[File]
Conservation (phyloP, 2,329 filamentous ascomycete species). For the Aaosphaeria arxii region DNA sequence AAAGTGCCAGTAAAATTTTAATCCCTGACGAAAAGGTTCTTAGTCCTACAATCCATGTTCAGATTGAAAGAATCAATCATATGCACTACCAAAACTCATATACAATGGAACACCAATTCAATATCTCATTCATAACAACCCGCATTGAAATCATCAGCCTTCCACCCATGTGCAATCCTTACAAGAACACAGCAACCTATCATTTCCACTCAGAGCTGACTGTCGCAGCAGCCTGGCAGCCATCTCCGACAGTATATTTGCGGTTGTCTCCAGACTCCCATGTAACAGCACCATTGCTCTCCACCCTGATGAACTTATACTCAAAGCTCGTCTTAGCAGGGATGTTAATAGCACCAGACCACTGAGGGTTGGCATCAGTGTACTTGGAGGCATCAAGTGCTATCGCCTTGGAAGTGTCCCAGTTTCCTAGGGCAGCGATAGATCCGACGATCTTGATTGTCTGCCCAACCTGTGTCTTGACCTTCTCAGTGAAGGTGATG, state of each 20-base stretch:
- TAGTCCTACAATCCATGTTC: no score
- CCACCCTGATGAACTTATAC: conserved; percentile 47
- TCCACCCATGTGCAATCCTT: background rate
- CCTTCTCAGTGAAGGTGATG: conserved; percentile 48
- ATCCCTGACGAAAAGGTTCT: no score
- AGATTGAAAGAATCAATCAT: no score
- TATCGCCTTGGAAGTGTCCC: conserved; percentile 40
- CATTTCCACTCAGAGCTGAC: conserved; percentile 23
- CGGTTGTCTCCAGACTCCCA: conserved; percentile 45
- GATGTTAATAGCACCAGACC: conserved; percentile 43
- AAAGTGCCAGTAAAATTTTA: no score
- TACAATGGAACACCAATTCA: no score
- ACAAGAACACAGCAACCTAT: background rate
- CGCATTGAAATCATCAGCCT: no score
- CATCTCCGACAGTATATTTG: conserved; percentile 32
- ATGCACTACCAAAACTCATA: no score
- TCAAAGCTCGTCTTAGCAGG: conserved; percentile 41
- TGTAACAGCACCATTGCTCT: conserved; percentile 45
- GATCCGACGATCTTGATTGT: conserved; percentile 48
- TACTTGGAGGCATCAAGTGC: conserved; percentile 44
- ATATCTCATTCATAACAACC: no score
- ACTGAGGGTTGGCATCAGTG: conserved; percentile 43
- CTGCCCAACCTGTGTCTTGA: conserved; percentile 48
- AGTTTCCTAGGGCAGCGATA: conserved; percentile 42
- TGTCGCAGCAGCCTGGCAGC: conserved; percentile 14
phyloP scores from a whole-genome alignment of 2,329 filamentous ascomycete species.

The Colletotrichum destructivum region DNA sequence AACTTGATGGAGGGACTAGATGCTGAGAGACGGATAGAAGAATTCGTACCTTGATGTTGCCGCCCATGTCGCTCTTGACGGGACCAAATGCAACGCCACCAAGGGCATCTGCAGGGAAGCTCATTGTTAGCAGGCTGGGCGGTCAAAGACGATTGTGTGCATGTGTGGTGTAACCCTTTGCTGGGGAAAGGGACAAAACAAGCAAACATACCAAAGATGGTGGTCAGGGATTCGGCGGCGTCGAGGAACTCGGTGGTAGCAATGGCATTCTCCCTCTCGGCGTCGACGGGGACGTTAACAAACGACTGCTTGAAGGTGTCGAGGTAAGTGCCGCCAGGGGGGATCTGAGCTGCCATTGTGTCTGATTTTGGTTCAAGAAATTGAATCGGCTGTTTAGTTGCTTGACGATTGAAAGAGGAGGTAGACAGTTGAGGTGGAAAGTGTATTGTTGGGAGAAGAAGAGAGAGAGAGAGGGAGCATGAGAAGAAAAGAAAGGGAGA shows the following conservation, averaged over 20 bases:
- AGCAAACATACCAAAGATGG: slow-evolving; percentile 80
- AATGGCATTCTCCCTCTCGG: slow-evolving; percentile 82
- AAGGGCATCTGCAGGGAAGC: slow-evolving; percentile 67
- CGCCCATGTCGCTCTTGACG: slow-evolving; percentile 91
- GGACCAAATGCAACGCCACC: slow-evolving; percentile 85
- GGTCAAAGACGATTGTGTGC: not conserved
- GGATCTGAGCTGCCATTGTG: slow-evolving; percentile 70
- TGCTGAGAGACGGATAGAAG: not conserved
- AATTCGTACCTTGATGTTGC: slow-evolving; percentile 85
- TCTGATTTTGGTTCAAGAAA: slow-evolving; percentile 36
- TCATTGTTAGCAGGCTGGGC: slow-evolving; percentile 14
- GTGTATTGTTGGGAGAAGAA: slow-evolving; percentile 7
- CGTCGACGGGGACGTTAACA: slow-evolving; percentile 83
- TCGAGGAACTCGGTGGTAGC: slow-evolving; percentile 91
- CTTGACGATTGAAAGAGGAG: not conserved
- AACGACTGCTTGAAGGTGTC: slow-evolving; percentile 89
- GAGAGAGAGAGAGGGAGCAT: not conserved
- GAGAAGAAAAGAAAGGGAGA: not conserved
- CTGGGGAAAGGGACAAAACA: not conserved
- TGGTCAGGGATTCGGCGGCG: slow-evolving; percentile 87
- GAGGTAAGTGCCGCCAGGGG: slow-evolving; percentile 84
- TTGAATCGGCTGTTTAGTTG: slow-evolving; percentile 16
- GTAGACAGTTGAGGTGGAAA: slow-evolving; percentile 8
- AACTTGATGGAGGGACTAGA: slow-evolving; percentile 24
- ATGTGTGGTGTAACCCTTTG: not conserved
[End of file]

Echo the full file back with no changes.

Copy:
Conservation (phyloP, 2,329 filamentous ascomycete species). For the Aaosphaeria arxii region DNA sequence AAAGTGCCAGTAAAATTTTAATCCCTGACGAAAAGGTTCTTAGTCCTACAATCCATGTTCAGATTGAAAGAATCAATCATATGCACTACCAAAACTCATATACAATGGAACACCAATTCAATATCTCATTCATAACAACCCGCATTGAAATCATCAGCCTTCCACCCATGTGCAATCCTTACAAGAACACAGCAACCTATCATTTCCACTCAGAGCTGACTGTCGCAGCAGCCTGGCAGCCATCTCCGACAGTATATTTGCGGTTGTCTCCAGACTCCCATGTAACAGCACCATTGCTCTCCACCCTGATGAACTTATACTCAAAGCTCGTCTTAGCAGGGATGTTAATAGCACCAGACCACTGAGGGTTGGCATCAGTGTACTTGGAGGCATCAAGTGCTATCGCCTTGGAAGTGTCCCAGTTTCCTAGGGCAGCGATAGATCCGACGATCTTGATTGTCTGCCCAACCTGTGTCTTGACCTTCTCAGTGAAGGTGATG, state of each 20-base stretch:
- TAGTCCTACAATCCATGTTC: no score
- CCACCCTGATGAACTTATAC: conserved; percentile 47
- TCCACCCATGTGCAATCCTT: background rate
- CCTTCTCAGTGAAGGTGATG: conserved; percentile 48
- ATCCCTGACGAAAAGGTTCT: no score
- AGATTGAAAGAATCAATCAT: no score
- TATCGCCTTGGAAGTGTCCC: conserved; percentile 40
- CATTTCCACTCAGAGCTGAC: conserved; percentile 23
- CGGTTGTCTCCAGACTCCCA: conserved; percentile 45
- GATGTTAATAGCACCAGACC: conserved; percentile 43
- AAAGTGCCAGTAAAATTTTA: no score
- TACAATGGAACACCAATTCA: no score
- ACAAGAACACAGCAACCTAT: background rate
- CGCATTGAAATCATCAGCCT: no score
- CATCTCCGACAGTATATTTG: conserved; percentile 32
- ATGCACTACCAAAACTCATA: no score
- TCAAAGCTCGTCTTAGCAGG: conserved; percentile 41
- TGTAACAGCACCATTGCTCT: conserved; percentile 45
- GATCCGACGATCTTGATTGT: conserved; percentile 48
- TACTTGGAGGCATCAAGTGC: conserved; percentile 44
- ATATCTCATTCATAACAACC: no score
- ACTGAGGGTTGGCATCAGTG: conserved; percentile 43
- CTGCCCAACCTGTGTCTTGA: conserved; percentile 48
- AGTTTCCTAGGGCAGCGATA: conserved; percentile 42
- TGTCGCAGCAGCCTGGCAGC: conserved; percentile 14
phyloP scores from a whole-genome alignment of 2,329 filamentous ascomycete species.

The Colletotrichum destructivum region DNA sequence AACTTGATGGAGGGACTAGATGCTGAGAGACGGATAGAAGAATTCGTACCTTGATGTTGCCGCCCATGTCGCTCTTGACGGGACCAAATGCAACGCCACCAAGGGCATCTGCAGGGAAGCTCATTGTTAGCAGGCTGGGCGGTCAAAGACGATTGTGTGCATGTGTGGTGTAACCCTTTGCTGGGGAAAGGGACAAAACAAGCAAACATACCAAAGATGGTGGTCAGGGATTCGGCGGCGTCGAGGAACTCGGTGGTAGCAATGGCATTCTCCCTCTCGGCGTCGACGGGGACGTTAACAAACGACTGCTTGAAGGTGTCGAGGTAAGTGCCGCCAGGGGGGATCTGAGCTGCCATTGTGTCTGATTTTGGTTCAAGAAATTGAATCGGCTGTTTAGTTGCTTGACGATTGAAAGAGGAGGTAGACAGTTGAGGTGGAAAGTGTATTGTTGGGAGAAGAAGAGAGAGAGAGAGGGAGCATGAGAAGAAAAGAAAGGGAGA shows the following conservation, averaged over 20 bases:
- AGCAAACATACCAAAGATGG: slow-evolving; percentile 80
- AATGGCATTCTCCCTCTCGG: slow-evolving; percentile 82
- AAGGGCATCTGCAGGGAAGC: slow-evolving; percentile 67
- CGCCCATGTCGCTCTTGACG: slow-evolving; percentile 91
- GGACCAAATGCAACGCCACC: slow-evolving; percentile 85
- GGTCAAAGACGATTGTGTGC: not conserved
- GGATCTGAGCTGCCATTGTG: slow-evolving; percentile 70
- TGCTGAGAGACGGATAGAAG: not conserved
- AATTCGTACCTTGATGTTGC: slow-evolving; percentile 85
- TCTGATTTTGGTTCAAGAAA: slow-evolving; percentile 36
- TCATTGTTAGCAGGCTGGGC: slow-evolving; percentile 14
- GTGTATTGTTGGGAGAAGAA: slow-evolving; percentile 7
- CGTCGACGGGGACGTTAACA: slow-evolving; percentile 83
- TCGAGGAACTCGGTGGTAGC: slow-evolving; percentile 91
- CTTGACGATTGAAAGAGGAG: not conserved
- AACGACTGCTTGAAGGTGTC: slow-evolving; percentile 89
- GAGAGAGAGAGAGGGAGCAT: not conserved
- GAGAAGAAAAGAAAGGGAGA: not conserved
- CTGGGGAAAGGGACAAAACA: not conserved
- TGGTCAGGGATTCGGCGGCG: slow-evolving; percentile 87
- GAGGTAAGTGCCGCCAGGGG: slow-evolving; percentile 84
- TTGAATCGGCTGTTTAGTTG: slow-evolving; percentile 16
- GTAGACAGTTGAGGTGGAAA: slow-evolving; percentile 8
- AACTTGATGGAGGGACTAGA: slow-evolving; percentile 24
- ATGTGTGGTGTAACCCTTTG: not conserved